Teach­ers chal­lenge ‘snitch line’

On­tario gov­ern­ment in hot seat over sex-ed cur­ricu­lum

The Recorder & Times (Brockville) - - ONTARIO NEWS - AL­LI­SON JONES

TORONTO — On­tario ele­men­tary teach­ers have taken the gov­ern­ment to court over the prov­ince’s sex-ed cur­ricu­lum in part be­cause of a warn­ing to ed­u­ca­tors that came along with it, their lawyer said Wednes­day.

A Toronto court is hear­ing a le­gal chal­lenge from both the Ele­men­tary Teach­ers’ Fed­er­a­tion of On­tario and the Cana­dian Civil Lib­er­ties As­so­ci­a­tion over the Pro­gres­sive Con­ser­va­tive gov­ern­ment’s re­peal of an up­dated sex-ed cur­ricu­lum.

Those 2015 up­dates made by the pre­vi­ous Lib­eral gov­ern­ment in­cluded les­sons warn­ing about on­line bul­ly­ing and sex­ting, but op­po­nents, es­pe­cially so­cial con­ser­va­tives, ob­jected to parts ad­dress­ing same-sex re­la­tion­ships and gen­der iden­tity.

The teach­ers al­lege the re­peal is un­con­sti­tu­tional, putting chil­dren at risk by fail­ing to be in­clu­sive and meet­ing the needs of to­day’s stu­dents.

But ETFO lawyer Howard Gold­blatt said in court that there might not be a le­gal chal­lenge if Premier Doug Ford hadn’t also is­sued a warn­ing to teach­ers who openly said they would con­tinue to use the now-scrapped ver­sion of the cur­ricu­lum.

“It’s not sim­ply a re­place­ment of one cur­ricu­lum with an­other ... it’s be­cause of how. It’s be­cause of the mes­sage that was con­veyed,” Gold­blatt said.

In Au­gust, Ford said the gov­ern­ment would not tol­er­ate any­one us­ing chil­dren “as pawns for grand­stand­ing and po­lit­i­cal games.”

“Make no mis­take, if we find some­body fail­ing to do their job, we will act,” the premier said.

His gov­ern­ment also launched a web­site where par­ents can re­port such con­cerns, which crit­ics have dubbed a “snitch line.” And a pub­lic in­ter­est com­mit­tee was an­nounced to en­sure “cur­ricu­lum­based mis­con­duct is­sues are fairly dealt with” by the On­tario Col­lege of Teach­ers.

When asked by the Divi­sional Court judges Wednes­day if any teach­ers had been since dis­ci­plined for us­ing the 2015 cur­ricu­lum, Gold­blatt couldn’t point to any ex­am­ples. But he said their free­dom of ex­pres­sion is be­ing con­strained.

“We don’t have to wait for peo­ple to be ac­tu­ally pros­e­cuted,” Gold­blatt said.

“There are char­ter val­ues that must be re­spected in the class­room, in the de­liv­ery of the cur­ricu­lum, and it is those val­ues that have been fun­da­men­tally in­fringed.”

In early Au­gust, the di­rec­tor of the Rain­bow District School Board in north­ern On­tario ex­pressed con­cerns that it wasn’t pos­si­ble to re­turn to the old cur­ricu­lum, is­sued in 1998, and said the board’s schools would con­tinue to use the 2015 doc­u­ment.

But later that month, the prov­ince pro­vided all boards an up­dated les­son plan with ad­di­tional ma­te­rial, which Rain­bow adopted and con­tin­ues to teach, a spokes­woman said Wednes­day.

Ex­perts have said that in­terim cur­ricu­lum largely still uses the vague lan­guage and broad topic out­lines used in the 1998 doc­u­ment.

Lawyers for the Pro­gres­sive Con­ser­va­tive gov­ern­ment say in writ­ten ar­gu­ments that the cur­rent cur­ricu­lum is pur­posely gen­eral to give teach­ers flex­i­bil­ity to ad­dress top­ics not ex­pressly re­ferred to in the doc­u­ment.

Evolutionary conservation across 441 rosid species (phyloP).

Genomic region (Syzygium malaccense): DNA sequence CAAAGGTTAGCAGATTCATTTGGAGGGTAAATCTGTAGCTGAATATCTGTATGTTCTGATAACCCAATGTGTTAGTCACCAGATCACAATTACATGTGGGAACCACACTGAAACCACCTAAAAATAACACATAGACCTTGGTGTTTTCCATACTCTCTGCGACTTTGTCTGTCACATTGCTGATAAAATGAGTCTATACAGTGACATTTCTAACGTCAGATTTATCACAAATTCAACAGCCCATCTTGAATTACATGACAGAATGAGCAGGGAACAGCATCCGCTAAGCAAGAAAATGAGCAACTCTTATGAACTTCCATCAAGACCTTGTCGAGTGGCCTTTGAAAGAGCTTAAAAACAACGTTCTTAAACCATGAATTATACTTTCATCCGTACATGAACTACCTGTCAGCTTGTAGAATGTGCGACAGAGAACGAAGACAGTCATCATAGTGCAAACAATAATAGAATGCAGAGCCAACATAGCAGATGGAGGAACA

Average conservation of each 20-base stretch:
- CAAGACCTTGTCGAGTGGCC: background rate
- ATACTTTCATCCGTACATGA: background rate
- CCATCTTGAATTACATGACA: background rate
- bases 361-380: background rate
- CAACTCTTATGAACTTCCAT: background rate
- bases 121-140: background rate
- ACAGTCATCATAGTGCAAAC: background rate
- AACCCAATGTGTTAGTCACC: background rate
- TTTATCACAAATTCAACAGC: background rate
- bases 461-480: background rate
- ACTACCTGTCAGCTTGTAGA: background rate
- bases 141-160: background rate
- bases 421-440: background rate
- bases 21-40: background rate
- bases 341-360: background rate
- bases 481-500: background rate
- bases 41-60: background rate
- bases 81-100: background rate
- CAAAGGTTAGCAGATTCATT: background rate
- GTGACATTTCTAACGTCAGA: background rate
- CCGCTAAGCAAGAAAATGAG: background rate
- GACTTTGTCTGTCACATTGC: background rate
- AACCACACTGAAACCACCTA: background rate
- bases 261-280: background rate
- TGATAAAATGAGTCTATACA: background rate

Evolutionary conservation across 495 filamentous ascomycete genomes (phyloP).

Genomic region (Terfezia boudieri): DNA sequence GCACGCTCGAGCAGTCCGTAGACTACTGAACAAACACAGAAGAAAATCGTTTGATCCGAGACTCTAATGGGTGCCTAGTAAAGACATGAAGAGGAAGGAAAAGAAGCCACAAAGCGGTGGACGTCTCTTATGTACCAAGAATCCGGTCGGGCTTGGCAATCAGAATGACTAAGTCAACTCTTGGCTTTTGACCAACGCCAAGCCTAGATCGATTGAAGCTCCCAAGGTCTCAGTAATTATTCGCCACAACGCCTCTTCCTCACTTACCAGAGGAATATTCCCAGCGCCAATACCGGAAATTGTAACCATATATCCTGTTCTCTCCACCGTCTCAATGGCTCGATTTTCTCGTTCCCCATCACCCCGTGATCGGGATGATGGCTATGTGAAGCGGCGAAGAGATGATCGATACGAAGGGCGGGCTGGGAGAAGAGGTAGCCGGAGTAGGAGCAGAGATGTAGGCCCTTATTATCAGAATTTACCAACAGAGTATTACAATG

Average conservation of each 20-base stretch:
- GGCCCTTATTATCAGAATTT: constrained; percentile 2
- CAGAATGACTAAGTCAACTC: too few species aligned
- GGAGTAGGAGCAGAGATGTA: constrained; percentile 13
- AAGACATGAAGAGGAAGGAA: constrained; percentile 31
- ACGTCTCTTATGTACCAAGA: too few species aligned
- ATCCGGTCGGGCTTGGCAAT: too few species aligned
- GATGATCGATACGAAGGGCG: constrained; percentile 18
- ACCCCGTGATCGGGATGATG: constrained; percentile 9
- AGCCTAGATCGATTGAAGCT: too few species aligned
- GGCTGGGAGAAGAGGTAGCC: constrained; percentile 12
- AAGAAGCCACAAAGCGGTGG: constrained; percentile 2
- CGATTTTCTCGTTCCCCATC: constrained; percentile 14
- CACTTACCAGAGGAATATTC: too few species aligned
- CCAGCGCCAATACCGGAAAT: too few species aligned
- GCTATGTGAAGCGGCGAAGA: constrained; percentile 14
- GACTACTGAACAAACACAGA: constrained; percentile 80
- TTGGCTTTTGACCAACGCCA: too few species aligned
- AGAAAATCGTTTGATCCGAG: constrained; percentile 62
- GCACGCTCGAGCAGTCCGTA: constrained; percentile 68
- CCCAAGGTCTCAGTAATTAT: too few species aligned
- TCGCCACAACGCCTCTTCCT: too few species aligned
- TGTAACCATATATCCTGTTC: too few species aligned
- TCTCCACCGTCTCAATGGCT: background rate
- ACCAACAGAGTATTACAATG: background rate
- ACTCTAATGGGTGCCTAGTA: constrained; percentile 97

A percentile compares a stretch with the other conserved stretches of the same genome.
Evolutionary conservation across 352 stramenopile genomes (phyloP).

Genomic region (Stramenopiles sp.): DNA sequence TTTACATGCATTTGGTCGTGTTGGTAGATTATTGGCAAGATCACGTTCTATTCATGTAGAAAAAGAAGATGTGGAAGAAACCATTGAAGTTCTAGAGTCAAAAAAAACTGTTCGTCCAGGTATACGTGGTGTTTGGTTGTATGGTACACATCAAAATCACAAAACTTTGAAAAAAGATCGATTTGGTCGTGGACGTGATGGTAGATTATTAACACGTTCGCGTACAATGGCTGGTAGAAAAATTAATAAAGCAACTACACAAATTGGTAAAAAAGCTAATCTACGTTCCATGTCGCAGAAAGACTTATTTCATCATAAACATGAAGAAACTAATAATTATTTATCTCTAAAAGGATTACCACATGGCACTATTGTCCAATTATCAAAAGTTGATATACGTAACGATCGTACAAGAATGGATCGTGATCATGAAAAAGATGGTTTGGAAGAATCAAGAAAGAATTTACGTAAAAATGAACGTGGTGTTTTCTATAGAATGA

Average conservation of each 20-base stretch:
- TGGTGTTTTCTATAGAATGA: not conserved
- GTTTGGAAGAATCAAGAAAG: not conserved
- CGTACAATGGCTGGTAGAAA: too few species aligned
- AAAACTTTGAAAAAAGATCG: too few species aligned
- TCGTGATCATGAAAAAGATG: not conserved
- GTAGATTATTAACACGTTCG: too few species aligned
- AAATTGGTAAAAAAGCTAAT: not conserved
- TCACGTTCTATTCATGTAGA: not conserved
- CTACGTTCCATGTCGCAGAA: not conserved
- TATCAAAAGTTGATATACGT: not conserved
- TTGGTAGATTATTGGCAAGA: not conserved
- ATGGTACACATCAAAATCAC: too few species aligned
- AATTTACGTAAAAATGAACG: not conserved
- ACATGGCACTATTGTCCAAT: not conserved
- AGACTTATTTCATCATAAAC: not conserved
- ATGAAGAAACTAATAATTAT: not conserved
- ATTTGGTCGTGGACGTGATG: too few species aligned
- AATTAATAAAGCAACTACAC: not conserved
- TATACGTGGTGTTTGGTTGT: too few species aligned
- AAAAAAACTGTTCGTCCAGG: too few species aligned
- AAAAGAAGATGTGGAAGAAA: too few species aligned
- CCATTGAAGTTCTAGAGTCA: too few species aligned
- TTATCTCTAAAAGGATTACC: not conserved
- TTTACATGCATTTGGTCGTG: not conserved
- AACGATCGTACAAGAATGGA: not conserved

But Gold­blatt said that isn’t the mes­sage the pro­vin­cial gov­ern­ment has given to teach­ers.

ETFO pres­i­dent Sam Ham­mond said out­side court that teach­ers are fight­ing for stu­dents.

“We are here to­day on be­half of the chil­dren in On­tario pub­lic ele­men­tary schools, who have the right to be taught a cur­rent cur­ricu­lum that stresses safety and in­clu­siv­ity,” he said.

Michael Bryant, head of the CCLA and former Lib­eral at­tor­ney gen­eral, said the gov­ern­ment is not be­ing in­clu­sive of LGBTQ stu­dents.

“What the gov­ern­ment did is it took out any ref­er­ence to a group of Cana­di­ans who are real and who have lives and who de­serve to be in­cluded in this cur­ricu­lum and the only rea­son that they’re be­ing ex­cluded is be­cause the gov­ern­ment thinks that that con­tent is age in­ap­pro­pri­ate and that’s just ho­mo­pho­bic,” he said.

Gov­ern­ment lawyers ar­gue that the Con­sti­tu­tion doesn’t en­trench any par­tic­u­lar cur­ricu­lum and doesn’t set out what sex­ual health top­ics must be taught.

The prov­ince has said it will be writ­ing and test­ing a new cur­ricu­lum through the spring, af­ter look­ing at data from pub­lic con­sul­ta­tions.

An over­whelm­ing ma­jor­ity of roughly 1,600 sub­mis­sions on the first day of con­sul­ta­tions op­posed the re­peal of the mod­ern­ized sexed cur­ricu­lum, but Ford suggested “cer­tain groups” flooded the process in its early stages. — with a file from Shawn Jef­fords.

POST­MEDIA NET­WORK FILES

A group of stu­dents, par­ents and sup­port­ers sat on the front lawn of the On­tario Leg­is­la­ture to tell the Doug Ford gov­ern­ment they want the new sexed cur­ricu­lum brought back to schools on Sept. 23, 2018. On­tario ele­men­tary teach­ers have taken the gov­ern­ment to court over the prov­ince’s sex-ed cur­ricu­lum in part be­cause of a warn­ing to ed­u­ca­tors that came along with it, their lawyer said Wednes­day.

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